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Managing Unreasonable Expectations Concerning Your Grants Program

If you have been a grant writer for more than a week you have probably already encountered your share of unreasonable expectations: supervisors who think you can write fourteen winning grants at the same time; faculty members or other co-workers who think you can secure funds for their pet projects without any more detail than “get us as much as you can for whatever you can get it for.”

Unreasonable expectations are part of the game. People who do not write proposals do not understand what is required to have a successful grants acquisition program. They, like the popular athletic company slogan, expect you to “just do it.” So how do you maintain your sanity and your job? You do it through education, documentation, conciliation, and realization.

EDUCATION

If you want to work with people who respect what you do and work with you to achieve success, you must educate them on the grant writing process. They must understand that you need adequate detail and time to help them secure the funding they need.

Education must occur at three critical points in time.

  • First, you should be “training” your colleagues about the proposal development process before grant ideas have even occurred to them. They will be easier to work with if they know ahead of time what is possible and how they can help you make their ideas successful.
  • Second, while you are working with co-workers on proposals, keep them informed of what you are doing and why. Frequently, the unrealistic expectations arise out of unfamiliarity with the grant world, so it is to your benefit to make sure you explain everything in detail.
  • Third, after a grant request has been approved or denied, explain to your colleagues what happened and why in a timely manner. If the proposal has been funded, work with the involved parties to make sure the project is carried out in accordance with the funding source’s wishes. This type of collaboration provides a great opportunity to educate your colleagues on the funding process. If the proposal has been declined, make sure everyone at your organization understands why. Failure is also a great teacher.

DOCUMENTATION

Proper documentation is important for two reasons:

  1. To keep everyone on the same page. Have you ever had a conversation with someone only to find out later that the two of you came away from the interaction with two vastly different sets of conclusions? Properly documenting all interactions, and sharing that record, is a great way to minimize that risk. Important meetings and phone conversations should have follow up emails or memos that summarize what was discussed and list next steps and the persons responsible for those activities. Not only does this keep everyone operating within the same set of parameters, but it also erases confusion and provides a written record when memories fail.
  2. To cover your behind. We hate to think that we have to protect ourselves from our colleagues, but sometimes we work with people who, whether out of malice or fear, will leave us holding the bag. Putting in writing what was discussed creates a paper trail in the event that protection is needed.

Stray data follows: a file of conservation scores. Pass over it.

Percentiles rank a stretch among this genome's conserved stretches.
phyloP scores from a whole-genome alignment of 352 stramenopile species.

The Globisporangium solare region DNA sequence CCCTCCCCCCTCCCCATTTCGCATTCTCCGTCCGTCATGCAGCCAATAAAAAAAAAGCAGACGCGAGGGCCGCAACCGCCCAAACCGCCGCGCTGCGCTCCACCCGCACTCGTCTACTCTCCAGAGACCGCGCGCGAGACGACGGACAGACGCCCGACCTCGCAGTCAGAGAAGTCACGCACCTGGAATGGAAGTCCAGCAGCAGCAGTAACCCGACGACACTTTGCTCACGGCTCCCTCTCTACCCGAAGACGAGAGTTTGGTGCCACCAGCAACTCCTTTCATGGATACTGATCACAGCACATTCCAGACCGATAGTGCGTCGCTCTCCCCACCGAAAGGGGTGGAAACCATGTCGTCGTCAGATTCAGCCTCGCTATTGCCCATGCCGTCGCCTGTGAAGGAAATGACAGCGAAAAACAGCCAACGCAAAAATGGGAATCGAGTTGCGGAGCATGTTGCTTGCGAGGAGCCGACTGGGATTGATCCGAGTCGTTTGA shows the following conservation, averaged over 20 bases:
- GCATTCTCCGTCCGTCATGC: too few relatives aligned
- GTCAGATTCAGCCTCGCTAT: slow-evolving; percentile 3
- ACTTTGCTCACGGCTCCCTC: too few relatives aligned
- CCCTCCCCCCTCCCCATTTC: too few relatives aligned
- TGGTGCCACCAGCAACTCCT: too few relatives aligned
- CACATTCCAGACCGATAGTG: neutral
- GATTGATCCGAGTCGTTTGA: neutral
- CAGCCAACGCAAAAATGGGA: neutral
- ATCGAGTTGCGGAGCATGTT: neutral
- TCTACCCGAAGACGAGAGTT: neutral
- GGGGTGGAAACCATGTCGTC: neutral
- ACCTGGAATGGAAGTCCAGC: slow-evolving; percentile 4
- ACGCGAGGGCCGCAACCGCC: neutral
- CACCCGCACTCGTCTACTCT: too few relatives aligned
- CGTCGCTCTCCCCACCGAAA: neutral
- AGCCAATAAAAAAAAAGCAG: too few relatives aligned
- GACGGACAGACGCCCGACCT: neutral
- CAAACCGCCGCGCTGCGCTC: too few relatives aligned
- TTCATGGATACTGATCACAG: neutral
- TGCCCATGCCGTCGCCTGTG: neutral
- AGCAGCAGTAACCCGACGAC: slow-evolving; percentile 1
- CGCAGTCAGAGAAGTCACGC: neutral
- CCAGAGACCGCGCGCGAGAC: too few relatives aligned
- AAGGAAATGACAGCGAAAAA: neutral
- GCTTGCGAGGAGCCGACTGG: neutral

CONCILIATION

Remember when you were in kindergarten, and the teacher urged you to “play well with others”? Those skills come in handy still. You want to develop a reputation within your organization for being a positive, helpful force, not one whose mantra is “No, it can’t be done.”

If you have to say “no” to a colleague, give an alternative solution, where possible. For example, if your supervisor asks if you can secure $100,000 by the end of the month for a new program, it may not be in your best interest to reply, “Have you lost your mind?” Instead, you might try, “That timetable is too short to secure the funds you need. However, if you give me the details of the program, I can begin searching for appropriate funding sources. We can get it funded if you’re willing to give it some more time.”

In the grant writing profession, we get inundated with unreasonable requests daily, and the knee-jerk reaction is to reply in the negative. However, if you can demonstrate yourself to be a team player who wants to help, your colleagues will be more likely to trust you when you do have to tell them something cannot be done within the parameters they have laid out for you.

REALIZATION

Realizing success is one of the most effective ways to reduce unrealistic expectations. If you develop a successful grants acquisition effort at your organization, you will find your colleagues will be more likely to defer to your judgment and follow your instructions. Even supervisors are apt to be flexible with employees who can point to track records of success.

How do you realize success? Build your skills, take advantage of training opportunities, and, of course, work hard. Set challenging goals for yourself and strive to exceed them.

Unrealistic expectations are a fact of a grant writer’s life. However, they do not have to be the standard by which each of your days is governed. By keeping your colleagues and supervisors informed of what goes into the proposal development process, working as a team player, and achieving success, you can transform the unrealistic into the realistic.

 

About the Contributor: Karen Hodge

Karen is Assistant Vice President for University Advancement at Walsh University. She is responsible for preparing and submitting grant proposals to foundations, corporations, and government sources, and assisting faculty members as they pursue grant opportunities within their disciplines. She also prepares background research on potential donors for use as the University works to secure external support.

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